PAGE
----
Running A Tight Ship In South Texas

How the right mix of staffing, incentives, and process improvements at NavyArmy buoy this seaside institution’s bottom line.

Maintaining an employee base that understands the credit union’s culture, values the membership, and respects the bottom line takes the right combination of talent and training. This is a fact Navy Army Community Credit Union ($2.1B, Corpus Christi, TX) knows well.

Given the fact the average member relationship here is more than $10,000 higher than at other Texas credit unions, according to Peer-to-Peer Analytics by Callahan Associates, it’s clear NavyArmy’s 333 employees know how to maximize their opportunities. And although its average salary and benefits is in line with the national average, the staff at NavyArmy faces disctinct challenges related to serving a low credit score, high-risk demographic.

The Right Pay + The Right People

For NavyArmy, providing a top-notch experience means training staff to see beyond siloed job descriptions. Instead, credit union employees look for ways to serve a variety of member needs while keeping the ultimate focus on building wallet share.

You’re not a loan or accounts representative, you’re a member service representative, says vice president of branch operations and training, Terri Young. It’s a one-stop shop.

To encourage the desire to learn what is required of a universal employee, Navy Army Community provides staff with numerous opportunities to earn more than their base salary. These payouts hinge on variables such as education, attendance, cross-sales, and productivity, all of which are filtered and tracked through the credit union’s core system.

The collections department has incentives, the lending department has incentives, there’s back-office incentives, Young says. I am amazed at the dollars that NavyArmy will invest in incentives to congratulate the staff.

For example, an online education platform is available to teach employees about the industry through several multi-course modules. Employees that complete all the modules earn a one-time payout. However, the credit union also expects them to provide at least three talking points from their training that they can use with members or fellow employees immediately.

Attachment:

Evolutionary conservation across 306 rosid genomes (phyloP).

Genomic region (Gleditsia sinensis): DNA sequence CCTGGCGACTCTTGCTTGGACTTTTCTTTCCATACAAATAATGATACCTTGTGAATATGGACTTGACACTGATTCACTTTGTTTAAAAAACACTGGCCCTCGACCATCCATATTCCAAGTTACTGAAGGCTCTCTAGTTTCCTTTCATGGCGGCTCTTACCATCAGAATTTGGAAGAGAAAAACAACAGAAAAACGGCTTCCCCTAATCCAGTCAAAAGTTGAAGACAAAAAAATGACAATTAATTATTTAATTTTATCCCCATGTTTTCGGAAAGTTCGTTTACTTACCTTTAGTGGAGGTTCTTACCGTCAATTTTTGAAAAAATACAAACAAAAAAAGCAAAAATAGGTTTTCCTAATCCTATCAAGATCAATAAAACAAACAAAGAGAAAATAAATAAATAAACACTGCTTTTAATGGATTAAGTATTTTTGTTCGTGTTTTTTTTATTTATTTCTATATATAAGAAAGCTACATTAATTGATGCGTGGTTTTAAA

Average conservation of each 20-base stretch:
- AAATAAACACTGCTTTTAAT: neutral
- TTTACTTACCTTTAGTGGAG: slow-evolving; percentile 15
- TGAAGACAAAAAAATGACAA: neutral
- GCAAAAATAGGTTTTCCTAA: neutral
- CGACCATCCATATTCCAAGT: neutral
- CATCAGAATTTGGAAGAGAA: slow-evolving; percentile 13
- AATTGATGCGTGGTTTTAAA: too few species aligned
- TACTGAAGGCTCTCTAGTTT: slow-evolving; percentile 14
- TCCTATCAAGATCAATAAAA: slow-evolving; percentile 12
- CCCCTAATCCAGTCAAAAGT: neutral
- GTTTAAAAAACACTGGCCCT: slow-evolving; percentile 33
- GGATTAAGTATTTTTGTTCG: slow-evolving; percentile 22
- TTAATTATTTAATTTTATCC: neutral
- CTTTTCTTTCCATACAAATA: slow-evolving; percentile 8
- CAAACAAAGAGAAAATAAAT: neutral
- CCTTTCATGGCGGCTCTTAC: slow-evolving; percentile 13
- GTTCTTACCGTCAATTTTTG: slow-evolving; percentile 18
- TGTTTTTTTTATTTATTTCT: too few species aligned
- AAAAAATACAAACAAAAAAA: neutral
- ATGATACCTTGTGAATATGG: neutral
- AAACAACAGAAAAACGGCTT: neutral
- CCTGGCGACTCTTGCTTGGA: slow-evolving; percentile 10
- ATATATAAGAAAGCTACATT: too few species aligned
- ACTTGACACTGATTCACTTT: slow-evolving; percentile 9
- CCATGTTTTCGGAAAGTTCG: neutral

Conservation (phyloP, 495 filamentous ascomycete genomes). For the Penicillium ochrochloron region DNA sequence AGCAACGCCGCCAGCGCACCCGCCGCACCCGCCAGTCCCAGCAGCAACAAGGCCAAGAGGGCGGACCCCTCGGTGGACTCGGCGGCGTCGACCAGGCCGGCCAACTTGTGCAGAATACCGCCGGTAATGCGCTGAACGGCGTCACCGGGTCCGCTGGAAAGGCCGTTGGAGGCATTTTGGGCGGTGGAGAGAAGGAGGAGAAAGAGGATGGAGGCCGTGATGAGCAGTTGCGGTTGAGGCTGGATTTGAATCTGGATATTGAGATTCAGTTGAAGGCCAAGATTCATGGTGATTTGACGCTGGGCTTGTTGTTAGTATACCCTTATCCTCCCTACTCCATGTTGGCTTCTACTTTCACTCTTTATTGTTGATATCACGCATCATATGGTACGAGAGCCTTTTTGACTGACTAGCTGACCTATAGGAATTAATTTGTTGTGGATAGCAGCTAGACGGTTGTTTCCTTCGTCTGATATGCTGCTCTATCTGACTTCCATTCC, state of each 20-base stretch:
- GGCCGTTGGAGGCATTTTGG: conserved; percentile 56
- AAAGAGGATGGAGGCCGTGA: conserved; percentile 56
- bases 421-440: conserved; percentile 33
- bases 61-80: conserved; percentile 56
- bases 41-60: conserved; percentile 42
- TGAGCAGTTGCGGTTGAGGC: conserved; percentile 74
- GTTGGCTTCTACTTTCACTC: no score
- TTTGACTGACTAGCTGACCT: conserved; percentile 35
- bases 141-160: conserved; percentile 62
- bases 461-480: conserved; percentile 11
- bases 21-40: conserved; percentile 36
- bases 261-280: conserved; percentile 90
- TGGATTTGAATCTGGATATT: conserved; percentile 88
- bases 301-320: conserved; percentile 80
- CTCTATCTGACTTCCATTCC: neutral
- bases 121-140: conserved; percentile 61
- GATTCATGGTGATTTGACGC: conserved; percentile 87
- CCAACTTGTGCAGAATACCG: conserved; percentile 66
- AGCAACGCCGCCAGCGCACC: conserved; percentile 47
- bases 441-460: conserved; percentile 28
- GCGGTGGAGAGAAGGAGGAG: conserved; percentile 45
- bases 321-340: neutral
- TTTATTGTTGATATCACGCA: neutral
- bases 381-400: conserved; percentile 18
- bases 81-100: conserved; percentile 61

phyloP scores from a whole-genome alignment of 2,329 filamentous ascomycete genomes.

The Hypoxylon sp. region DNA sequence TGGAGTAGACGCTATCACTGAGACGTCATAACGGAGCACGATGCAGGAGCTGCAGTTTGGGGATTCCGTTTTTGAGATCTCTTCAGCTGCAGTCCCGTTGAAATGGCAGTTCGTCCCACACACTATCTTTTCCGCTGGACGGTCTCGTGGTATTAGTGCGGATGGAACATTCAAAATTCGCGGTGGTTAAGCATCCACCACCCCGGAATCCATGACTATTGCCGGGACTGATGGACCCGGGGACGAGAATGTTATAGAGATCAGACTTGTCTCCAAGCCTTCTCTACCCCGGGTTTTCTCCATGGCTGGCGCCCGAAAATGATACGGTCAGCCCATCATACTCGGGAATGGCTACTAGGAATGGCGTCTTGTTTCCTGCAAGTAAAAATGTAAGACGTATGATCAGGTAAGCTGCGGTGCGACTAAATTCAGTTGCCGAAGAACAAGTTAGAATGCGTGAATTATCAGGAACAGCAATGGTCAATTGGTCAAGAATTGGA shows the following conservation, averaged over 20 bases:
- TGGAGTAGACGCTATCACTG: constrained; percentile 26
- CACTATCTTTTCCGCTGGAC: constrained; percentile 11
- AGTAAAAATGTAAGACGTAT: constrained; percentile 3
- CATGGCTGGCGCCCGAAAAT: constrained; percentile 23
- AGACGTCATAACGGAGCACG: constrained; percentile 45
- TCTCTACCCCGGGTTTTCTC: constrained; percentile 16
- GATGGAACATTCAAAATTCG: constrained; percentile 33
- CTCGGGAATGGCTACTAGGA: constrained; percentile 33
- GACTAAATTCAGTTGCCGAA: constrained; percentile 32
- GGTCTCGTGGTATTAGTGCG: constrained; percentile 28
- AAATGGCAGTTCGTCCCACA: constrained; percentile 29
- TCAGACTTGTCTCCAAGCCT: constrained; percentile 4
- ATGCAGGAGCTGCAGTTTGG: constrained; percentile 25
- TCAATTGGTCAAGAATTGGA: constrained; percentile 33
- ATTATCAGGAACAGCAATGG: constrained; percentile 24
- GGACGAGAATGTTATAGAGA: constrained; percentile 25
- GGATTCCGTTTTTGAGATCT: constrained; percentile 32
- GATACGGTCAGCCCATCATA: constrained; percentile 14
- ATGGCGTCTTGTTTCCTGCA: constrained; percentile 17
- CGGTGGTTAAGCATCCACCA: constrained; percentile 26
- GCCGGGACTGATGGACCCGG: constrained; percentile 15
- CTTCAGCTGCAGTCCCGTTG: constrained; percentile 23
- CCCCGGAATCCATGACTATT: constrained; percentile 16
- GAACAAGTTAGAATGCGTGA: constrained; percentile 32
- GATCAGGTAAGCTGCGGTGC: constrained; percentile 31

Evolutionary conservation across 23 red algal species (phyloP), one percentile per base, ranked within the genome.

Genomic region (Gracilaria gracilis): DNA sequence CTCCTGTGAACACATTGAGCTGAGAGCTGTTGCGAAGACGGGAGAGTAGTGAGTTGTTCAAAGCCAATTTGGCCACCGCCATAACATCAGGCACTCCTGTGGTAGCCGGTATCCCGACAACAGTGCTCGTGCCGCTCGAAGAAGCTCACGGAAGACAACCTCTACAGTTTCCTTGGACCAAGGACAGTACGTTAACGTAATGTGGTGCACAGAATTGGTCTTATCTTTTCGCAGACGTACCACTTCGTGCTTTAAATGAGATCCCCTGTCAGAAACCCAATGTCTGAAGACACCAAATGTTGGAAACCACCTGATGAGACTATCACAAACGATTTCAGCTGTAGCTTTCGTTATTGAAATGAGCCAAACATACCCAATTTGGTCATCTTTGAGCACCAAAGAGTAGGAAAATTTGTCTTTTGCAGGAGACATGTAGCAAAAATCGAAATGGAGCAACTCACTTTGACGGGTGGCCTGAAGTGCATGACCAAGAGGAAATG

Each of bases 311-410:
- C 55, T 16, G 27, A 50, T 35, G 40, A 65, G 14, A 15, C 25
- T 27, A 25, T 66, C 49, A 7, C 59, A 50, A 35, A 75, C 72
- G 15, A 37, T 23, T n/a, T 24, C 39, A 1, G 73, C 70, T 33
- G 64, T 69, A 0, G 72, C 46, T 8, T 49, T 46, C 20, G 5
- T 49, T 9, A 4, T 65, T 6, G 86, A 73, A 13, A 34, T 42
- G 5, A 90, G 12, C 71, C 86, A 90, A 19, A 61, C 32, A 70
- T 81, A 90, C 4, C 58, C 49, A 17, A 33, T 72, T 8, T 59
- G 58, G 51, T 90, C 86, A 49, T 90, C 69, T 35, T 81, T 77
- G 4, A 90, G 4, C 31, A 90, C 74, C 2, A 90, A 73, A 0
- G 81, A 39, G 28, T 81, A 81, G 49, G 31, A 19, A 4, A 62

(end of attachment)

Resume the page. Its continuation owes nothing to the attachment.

The credit union also rewards those willing to fill in undesirable openings in the schedule or work more Saturdays than required because of increased member traffic.

We no longer need three tellers on the line, we need six, Young says. And we know that takes them away from their homes.

In addition to education and attendance, employees here also earn extra income based on their cross-selling efforts. But unlike a more traditional sales culture that sets hard goals for employees or departments, NavyArmy uses a tiered benchmark system to recognize employee performance.

To ensure employees are being thoughtful in their cross-sale efforts, the credit union also tracks referral and adoption rates looking for certain indicators. For example, a high referral rate and a low adoption rate could signify that an employee is referring products without fully taking into account what is best for the member.

We can identify these behaviors pretty quickly, Young says. We won’t tolerate it if they’re selling products but doing a disservice to the member.

Finally, all staff can earn extra income just by being diligent employees and producing high-quality work, such as a teller who has few overages or shortages of cash when they close out their drawer or a lower than average quantity of reversals and corrections.